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Phosphorus: Running low of an essential fertilizer?
The Why Files, University of Wisconsin
Your body contains about a kilogram of phosphorus, in your DNA, your bones, indeed, in virtually every cell. Plants are equally reliant on phosphorus, which along with nitrogen and potassium is one of the top three fertilizing elements.
A shortage of phosphorus in the soil, a problem that is particularly acute in Africa and Australia, is a major reason for low farm yields.
Phosphorus fertilizer comes from phosphate rock, of which 142 million tons was mined worldwide in 2006. Due to the soaring demand for phosphorus fertilizer, the price of one ton of diammonium phosphate (a fertilizer that also contains nitrogen) “jumped to $1,102 a ton from $393 a ton in the last year,” according to an April, 2008 report.
… Is the soaring price a temporary blip, or a sign that phosphorus rock is getting scarce? Given agriculture’s reliance on phosphorus, we were alarmed to read warnings of an impending phosphorus crisis from a research group headed by Stuart White, director of the Institute for Sustainable Futures at the University of Technology in Sydney, Australia.
Losing the curve
The warnings of “peak phosphorus” echo the arguments over “peak oil,” which maintain that the important date in resource extraction is not when the resource is totally exhausted, but when its production peaks after about half of the resource is used up.
… We phoned Stephen Jasinski, the U.S. Geological Survey’s expert on phosphate supplies, who said known phosphate reserves will last at least 200 years at the current rate of consumption, and that “there are a lot of other resources that could be tapped, in national forests or offshore, if it came to that.” The recent price rises, he added, reflect short-term scarcity.
… None of this sounded like an emergency, but in the long term, phosphorus consumption must continue rising to feed a growing population that wants to eat more meat and burn more ethanol. And thus Jasinski acknowledges that the current rate of consumption is not a reliable indicator of how long phosphate supplies will last.
Furthermore, the peak analysis focuses on when production starts to decline, not when the last ton of phosphorus fertilizer is produced. So are Cordell and White on track in their forecast of peak phosphorus? Yes, Jasinski says. “The peak could happen around 2034; it seems possible, seems reasonable that we could see a decline, a drop-off, based on the reserve figures.”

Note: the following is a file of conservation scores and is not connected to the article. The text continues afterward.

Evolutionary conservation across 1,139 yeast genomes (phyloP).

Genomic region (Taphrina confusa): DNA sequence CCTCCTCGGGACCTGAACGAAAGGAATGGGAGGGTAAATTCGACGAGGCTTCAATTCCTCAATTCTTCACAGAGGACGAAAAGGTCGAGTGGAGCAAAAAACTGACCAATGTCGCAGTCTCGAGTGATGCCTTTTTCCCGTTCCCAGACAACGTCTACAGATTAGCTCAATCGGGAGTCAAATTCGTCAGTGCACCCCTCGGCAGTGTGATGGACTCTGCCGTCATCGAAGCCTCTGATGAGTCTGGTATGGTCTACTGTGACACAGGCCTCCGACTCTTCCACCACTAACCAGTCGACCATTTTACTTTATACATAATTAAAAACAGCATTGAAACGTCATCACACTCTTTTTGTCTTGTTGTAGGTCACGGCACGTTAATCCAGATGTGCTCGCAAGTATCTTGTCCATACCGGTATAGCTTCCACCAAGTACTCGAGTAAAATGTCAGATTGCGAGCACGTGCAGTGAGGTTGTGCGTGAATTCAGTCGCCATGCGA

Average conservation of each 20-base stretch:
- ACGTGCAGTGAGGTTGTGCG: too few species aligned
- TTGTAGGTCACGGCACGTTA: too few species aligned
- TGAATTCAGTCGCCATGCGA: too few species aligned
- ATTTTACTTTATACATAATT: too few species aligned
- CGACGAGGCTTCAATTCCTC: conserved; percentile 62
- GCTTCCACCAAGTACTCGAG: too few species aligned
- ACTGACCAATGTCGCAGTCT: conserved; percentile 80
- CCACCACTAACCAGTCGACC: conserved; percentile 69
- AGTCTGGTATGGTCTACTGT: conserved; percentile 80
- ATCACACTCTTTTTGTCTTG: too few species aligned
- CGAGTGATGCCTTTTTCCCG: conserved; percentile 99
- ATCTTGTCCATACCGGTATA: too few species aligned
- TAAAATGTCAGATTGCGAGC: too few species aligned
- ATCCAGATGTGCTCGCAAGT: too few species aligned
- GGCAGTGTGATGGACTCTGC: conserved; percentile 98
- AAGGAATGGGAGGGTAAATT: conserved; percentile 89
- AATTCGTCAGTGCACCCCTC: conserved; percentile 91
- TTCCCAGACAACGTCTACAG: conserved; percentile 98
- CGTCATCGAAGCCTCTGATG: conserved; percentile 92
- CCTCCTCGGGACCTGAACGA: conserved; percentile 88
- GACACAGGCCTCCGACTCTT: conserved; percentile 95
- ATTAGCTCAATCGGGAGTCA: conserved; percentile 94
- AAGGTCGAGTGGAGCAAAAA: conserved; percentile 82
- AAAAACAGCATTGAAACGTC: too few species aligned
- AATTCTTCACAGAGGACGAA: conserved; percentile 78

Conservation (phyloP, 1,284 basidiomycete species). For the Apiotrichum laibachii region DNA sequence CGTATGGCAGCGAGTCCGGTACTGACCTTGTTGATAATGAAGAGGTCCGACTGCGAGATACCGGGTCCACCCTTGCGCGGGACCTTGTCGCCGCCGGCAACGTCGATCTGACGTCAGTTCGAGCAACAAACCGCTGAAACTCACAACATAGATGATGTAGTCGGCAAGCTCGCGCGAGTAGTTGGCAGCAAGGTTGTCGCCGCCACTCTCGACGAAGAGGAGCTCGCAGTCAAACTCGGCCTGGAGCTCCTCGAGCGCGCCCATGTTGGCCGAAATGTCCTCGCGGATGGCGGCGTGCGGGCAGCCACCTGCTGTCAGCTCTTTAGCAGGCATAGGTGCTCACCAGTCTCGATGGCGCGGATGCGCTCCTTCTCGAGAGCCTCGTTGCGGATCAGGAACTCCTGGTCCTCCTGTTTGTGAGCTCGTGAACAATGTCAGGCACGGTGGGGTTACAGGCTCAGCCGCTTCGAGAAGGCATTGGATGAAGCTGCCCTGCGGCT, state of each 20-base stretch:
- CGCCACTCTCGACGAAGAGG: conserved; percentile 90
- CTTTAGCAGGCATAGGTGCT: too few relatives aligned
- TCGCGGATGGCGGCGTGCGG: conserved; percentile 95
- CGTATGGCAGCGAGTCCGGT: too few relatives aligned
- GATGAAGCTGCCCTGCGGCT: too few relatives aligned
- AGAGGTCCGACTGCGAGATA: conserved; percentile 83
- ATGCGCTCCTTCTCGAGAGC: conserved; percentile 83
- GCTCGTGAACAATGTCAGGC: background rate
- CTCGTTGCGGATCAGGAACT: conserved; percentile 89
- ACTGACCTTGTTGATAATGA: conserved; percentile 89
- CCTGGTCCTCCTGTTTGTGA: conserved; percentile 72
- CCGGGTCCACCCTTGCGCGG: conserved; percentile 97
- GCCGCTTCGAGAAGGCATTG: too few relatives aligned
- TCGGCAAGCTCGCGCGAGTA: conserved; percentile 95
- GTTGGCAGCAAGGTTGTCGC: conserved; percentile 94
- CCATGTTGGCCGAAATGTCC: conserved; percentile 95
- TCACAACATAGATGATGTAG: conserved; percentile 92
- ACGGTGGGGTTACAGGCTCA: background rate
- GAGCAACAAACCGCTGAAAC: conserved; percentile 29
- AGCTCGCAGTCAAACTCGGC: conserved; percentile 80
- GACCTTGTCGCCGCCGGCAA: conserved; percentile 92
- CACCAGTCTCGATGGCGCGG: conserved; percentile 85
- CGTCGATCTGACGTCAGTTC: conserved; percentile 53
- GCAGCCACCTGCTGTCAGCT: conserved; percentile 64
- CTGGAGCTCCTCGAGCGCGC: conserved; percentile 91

(11 September 2008)
A thoughtful introduction. One sees how many similarities there are between peak oil and peak phosphorus. For example, there is the same distinction between peak production vs when the resource will “run out.” Also, there’s the same danger on relying on a handful of experts. Stephen Jasinski, the expert in this article, gives estimates that are much farther out than others i know about.
One section of a longer article: Shortages Loominjg. -BA
UK’s sodden farmers struggling with a changing climate
John Vidal, Guardian
… According to the National Farmers’ Union (NFU), 2008 was expected to be one of the best harvests ever, but it is now shaping up to be the worst in 40 years. Nearly a third of all wheat is still uncut and heavy harvesting machines have been barely able to get on to the sodden land for weeks. Thousands of acres of oil seed rape have been ploughed back into the ground, and the pea and outdoor-grown fruit crop harvests have been largely ruined. Meanwhile, potatoes and other root crops are in danger of rotting and UK honey harvest is expected to be half its usual size.
… Farmers say they have been hit by four things at the same time. The torrential, non stop rains have led to lower yields and quality; good harvests around the world this year have seen cereal prices dropping; and high fuel prices mean they are paying more to dry their crops. In addition, many have been unable to prepare the ground and plant seed for next year.
“The UK is the only country with all these problems”, says Rachael Gillbanks, an NFU spokeswoman in York.
(12 September 2008)
Lessons from Cuba / Employing Insect Farmers (audio)
Deconstructing Dinner via Global Public Media
Launching this episode, we travel to Cuba – a country that has over the past 10 years become of increasing interest to those around the world interested in more ecological models of producing food.
Contrary to the more voluntary means through which some North Americans have adopted and supported more energy efficient and ecological food choices, in 1989, Cubans had little choice. As a result of the Soviet collapse, Cubans were plunged into a situation whereby conventional models of farming had to be abandoned for more organic models.
Deconstructing Dinner correspondent Andrea Langlois traveled to Cuba where she met with Fernando Funes Monzoté – the son of one of the most recognized founders of the Cuban organic agriculture movement – Dr. Fernando Funes Sr.
His son has followed in his footsteps and is presently completing his Ph.D on more diversified mixed farming systems at the University of Matanzas.
As the past 17 years has proven to be a regeneration of more biodiverse and ecological food production in Cuba, there has, in tandem, also been an increase in the attention paid to biological systems. Just as the circumstances pushing Cuba to more ecological food production have too begun to impact us here in North America, the second half of today’s episode will introduce us to some of our smaller friends, who are, and will increasingly, become more important to the production of our food; insects.
In March 2008, Deconstructing Dinner recorded a workshop titled “Predator, Pollinator, Parasite”; hosted at the 2008 conference of the Certified Organic Associations of BC.
(21 August 2008, but just posted)